The Cradle
Rocket barrage targets Iraqi air base occupied by US troops
US occupation forces in Iraq and Syria have faced a growing wave of attacks by resistance groups over recent months
By News Desk - May 31 2022
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US troops stand near a damaged installation hit by Iranian airstrikes inside the Ain al-Asad base near Anbar, Iraq, on 13 January, 2020. (Photo credit: Emilienne Malfatto for The Washington Post)

Local sources in Iraq’s western province of Anbar reported late on 30 May that several rockets landed in the vicinity of Ain al-Asad Air Base, where US occupation forces are stationed.

According to a source who spoke with Sputnik Arabic, five Katyusha rockets targeted the air base, which is located about 160 kilometers west of Baghdad.

No casualties were reported from the attack, and no group has yet claimed responsibility.

Telegram news channel Sabereen News revealed that the explosions could be heard as far as the city of Haditha, located 240 kilometers northwest Baghdad.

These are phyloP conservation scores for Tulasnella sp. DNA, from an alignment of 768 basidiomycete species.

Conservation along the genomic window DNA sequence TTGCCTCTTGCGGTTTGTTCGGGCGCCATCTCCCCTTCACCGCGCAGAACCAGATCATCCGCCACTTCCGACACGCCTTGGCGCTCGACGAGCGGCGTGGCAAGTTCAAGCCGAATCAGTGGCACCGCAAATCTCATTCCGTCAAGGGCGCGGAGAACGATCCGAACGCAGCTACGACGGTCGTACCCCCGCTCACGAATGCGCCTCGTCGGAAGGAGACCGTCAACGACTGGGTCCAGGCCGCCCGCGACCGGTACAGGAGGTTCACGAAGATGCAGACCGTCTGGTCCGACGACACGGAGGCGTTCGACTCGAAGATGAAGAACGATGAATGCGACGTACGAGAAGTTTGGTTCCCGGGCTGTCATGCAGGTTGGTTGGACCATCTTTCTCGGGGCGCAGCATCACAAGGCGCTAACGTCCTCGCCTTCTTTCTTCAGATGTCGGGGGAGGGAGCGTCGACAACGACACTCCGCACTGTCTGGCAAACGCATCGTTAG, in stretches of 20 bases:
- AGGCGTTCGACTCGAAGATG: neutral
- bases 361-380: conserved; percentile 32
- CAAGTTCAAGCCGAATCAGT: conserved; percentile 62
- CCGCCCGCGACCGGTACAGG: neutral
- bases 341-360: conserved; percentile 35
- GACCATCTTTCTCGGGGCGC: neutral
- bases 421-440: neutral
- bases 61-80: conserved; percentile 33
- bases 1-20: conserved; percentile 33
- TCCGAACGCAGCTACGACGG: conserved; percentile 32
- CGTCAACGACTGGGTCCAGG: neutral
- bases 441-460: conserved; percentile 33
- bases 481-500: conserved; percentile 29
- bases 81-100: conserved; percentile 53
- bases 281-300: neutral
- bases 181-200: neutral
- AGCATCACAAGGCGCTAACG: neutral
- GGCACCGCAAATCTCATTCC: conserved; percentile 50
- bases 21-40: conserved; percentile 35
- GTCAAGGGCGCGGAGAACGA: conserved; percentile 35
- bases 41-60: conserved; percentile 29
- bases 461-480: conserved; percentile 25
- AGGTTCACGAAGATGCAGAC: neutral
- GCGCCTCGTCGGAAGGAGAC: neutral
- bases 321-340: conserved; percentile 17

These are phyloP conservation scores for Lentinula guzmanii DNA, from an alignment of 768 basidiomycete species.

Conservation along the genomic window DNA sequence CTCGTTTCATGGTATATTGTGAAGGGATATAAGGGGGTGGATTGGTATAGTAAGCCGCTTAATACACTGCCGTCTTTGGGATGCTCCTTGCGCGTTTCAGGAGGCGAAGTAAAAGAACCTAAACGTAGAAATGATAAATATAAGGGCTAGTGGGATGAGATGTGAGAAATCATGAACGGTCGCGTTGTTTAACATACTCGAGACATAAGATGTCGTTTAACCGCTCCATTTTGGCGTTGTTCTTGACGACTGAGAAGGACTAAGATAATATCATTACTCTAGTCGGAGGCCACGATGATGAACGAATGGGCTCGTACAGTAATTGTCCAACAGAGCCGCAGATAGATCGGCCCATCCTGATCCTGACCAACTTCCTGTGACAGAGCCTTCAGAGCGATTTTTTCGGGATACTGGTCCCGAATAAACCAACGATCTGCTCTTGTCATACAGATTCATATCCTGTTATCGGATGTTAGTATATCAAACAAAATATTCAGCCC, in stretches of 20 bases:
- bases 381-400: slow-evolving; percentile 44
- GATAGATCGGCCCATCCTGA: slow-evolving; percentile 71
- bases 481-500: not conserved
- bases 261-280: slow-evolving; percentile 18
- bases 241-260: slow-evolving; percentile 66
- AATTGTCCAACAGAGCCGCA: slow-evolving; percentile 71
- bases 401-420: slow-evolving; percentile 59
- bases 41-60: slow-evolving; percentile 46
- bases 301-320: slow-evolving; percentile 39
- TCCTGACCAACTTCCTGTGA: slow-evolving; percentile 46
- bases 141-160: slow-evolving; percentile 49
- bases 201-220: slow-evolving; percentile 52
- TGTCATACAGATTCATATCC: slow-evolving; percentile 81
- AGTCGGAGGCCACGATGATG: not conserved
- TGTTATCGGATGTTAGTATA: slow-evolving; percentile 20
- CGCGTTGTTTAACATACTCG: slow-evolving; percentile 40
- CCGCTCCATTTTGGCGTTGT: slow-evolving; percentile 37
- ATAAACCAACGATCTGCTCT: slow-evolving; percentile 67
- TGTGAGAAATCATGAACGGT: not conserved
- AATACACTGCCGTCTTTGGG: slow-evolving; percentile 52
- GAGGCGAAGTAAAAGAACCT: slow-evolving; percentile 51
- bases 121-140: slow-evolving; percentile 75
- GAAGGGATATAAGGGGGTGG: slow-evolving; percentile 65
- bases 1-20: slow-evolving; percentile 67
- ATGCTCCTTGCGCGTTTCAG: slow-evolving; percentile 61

It also revealed that US military choppers and reconnaissance drones flew over the Khan al-Baghdadi area, west of the Euphrates River in Anbar province, in the aftermath of the rocket strike.

The rocket barrage is the latest in a wave of attacks against US occupation troops in Iraq, who have remained in the country despite parliament passing a law in 2020 demanding their expulsion.

This vote came in the days following the assassinations of Islamic Revolutionary Guard Corps (IRGC) commander Qassem Soleimani and Popular Mobilization Units (PMU) deputy chief Abu Mahdi al-Muhandis.

Ain al-Asad Air Base was also one of the targets of retaliatory strikes by Iran in the wake of the murders of Soleimani and Al-Muhandis. According to the Pentagon, more than 100 troops suffered “traumatic brain injuries” during the counterstrike which lasted for two and a half hours.

In April of this year, the Popular Mobilization Units (PMU), also known as Hashd al-Shaabi, announced that they will not disarm nor cease operations until the complete withdrawal of US forces from Iraqi soil.

PMU chief Falih al-Fayyadh stipulated in an interview with Iraqi TV station Al Sharqiya that the Iraqi armed resistance groups will gladly hand over their weapons to the Iraqi army, but that this will not happen “until the next Iraqi government is formed, and all US forces pull out of the country.”